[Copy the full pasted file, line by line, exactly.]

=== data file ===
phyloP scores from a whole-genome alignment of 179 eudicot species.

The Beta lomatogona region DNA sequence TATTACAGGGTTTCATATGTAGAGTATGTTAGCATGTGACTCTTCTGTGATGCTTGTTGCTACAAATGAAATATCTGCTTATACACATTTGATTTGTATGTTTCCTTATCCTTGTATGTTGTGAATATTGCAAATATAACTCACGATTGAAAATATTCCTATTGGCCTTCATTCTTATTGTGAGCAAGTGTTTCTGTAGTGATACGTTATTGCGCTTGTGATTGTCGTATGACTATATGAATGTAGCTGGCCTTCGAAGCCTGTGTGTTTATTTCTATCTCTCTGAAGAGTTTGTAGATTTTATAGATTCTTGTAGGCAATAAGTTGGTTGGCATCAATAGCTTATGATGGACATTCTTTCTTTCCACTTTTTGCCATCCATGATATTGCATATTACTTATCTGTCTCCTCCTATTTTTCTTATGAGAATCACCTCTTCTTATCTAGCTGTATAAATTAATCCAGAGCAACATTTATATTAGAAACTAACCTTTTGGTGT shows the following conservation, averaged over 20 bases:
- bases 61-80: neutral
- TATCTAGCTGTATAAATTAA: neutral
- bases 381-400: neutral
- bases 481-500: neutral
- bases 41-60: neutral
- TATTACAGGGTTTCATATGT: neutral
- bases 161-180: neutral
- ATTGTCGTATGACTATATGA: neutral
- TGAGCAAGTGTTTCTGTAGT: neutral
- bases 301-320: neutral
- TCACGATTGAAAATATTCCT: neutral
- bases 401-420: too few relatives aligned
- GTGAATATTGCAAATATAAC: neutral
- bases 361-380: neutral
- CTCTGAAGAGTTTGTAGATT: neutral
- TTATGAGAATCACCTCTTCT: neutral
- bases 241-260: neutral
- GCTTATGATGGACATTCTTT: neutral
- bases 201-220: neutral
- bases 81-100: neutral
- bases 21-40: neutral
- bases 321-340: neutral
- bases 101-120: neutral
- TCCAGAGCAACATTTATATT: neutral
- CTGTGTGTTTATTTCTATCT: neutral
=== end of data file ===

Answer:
phyloP scores from a whole-genome alignment of 179 eudicot species.

The Beta lomatogona region DNA sequence TATTACAGGGTTTCATATGTAGAGTATGTTAGCATGTGACTCTTCTGTGATGCTTGTTGCTACAAATGAAATATCTGCTTATACACATTTGATTTGTATGTTTCCTTATCCTTGTATGTTGTGAATATTGCAAATATAACTCACGATTGAAAATATTCCTATTGGCCTTCATTCTTATTGTGAGCAAGTGTTTCTGTAGTGATACGTTATTGCGCTTGTGATTGTCGTATGACTATATGAATGTAGCTGGCCTTCGAAGCCTGTGTGTTTATTTCTATCTCTCTGAAGAGTTTGTAGATTTTATAGATTCTTGTAGGCAATAAGTTGGTTGGCATCAATAGCTTATGATGGACATTCTTTCTTTCCACTTTTTGCCATCCATGATATTGCATATTACTTATCTGTCTCCTCCTATTTTTCTTATGAGAATCACCTCTTCTTATCTAGCTGTATAAATTAATCCAGAGCAACATTTATATTAGAAACTAACCTTTTGGTGT shows the following conservation, averaged over 20 bases:
- bases 61-80: neutral
- TATCTAGCTGTATAAATTAA: neutral
- bases 381-400: neutral
- bases 481-500: neutral
- bases 41-60: neutral
- TATTACAGGGTTTCATATGT: neutral
- bases 161-180: neutral
- ATTGTCGTATGACTATATGA: neutral
- TGAGCAAGTGTTTCTGTAGT: neutral
- bases 301-320: neutral
- TCACGATTGAAAATATTCCT: neutral
- bases 401-420: too few relatives aligned
- GTGAATATTGCAAATATAAC: neutral
- bases 361-380: neutral
- CTCTGAAGAGTTTGTAGATT: neutral
- TTATGAGAATCACCTCTTCT: neutral
- bases 241-260: neutral
- GCTTATGATGGACATTCTTT: neutral
- bases 201-220: neutral
- bases 81-100: neutral
- bases 21-40: neutral
- bases 321-340: neutral
- bases 101-120: neutral
- TCCAGAGCAACATTTATATT: neutral
- CTGTGTGTTTATTTCTATCT: neutral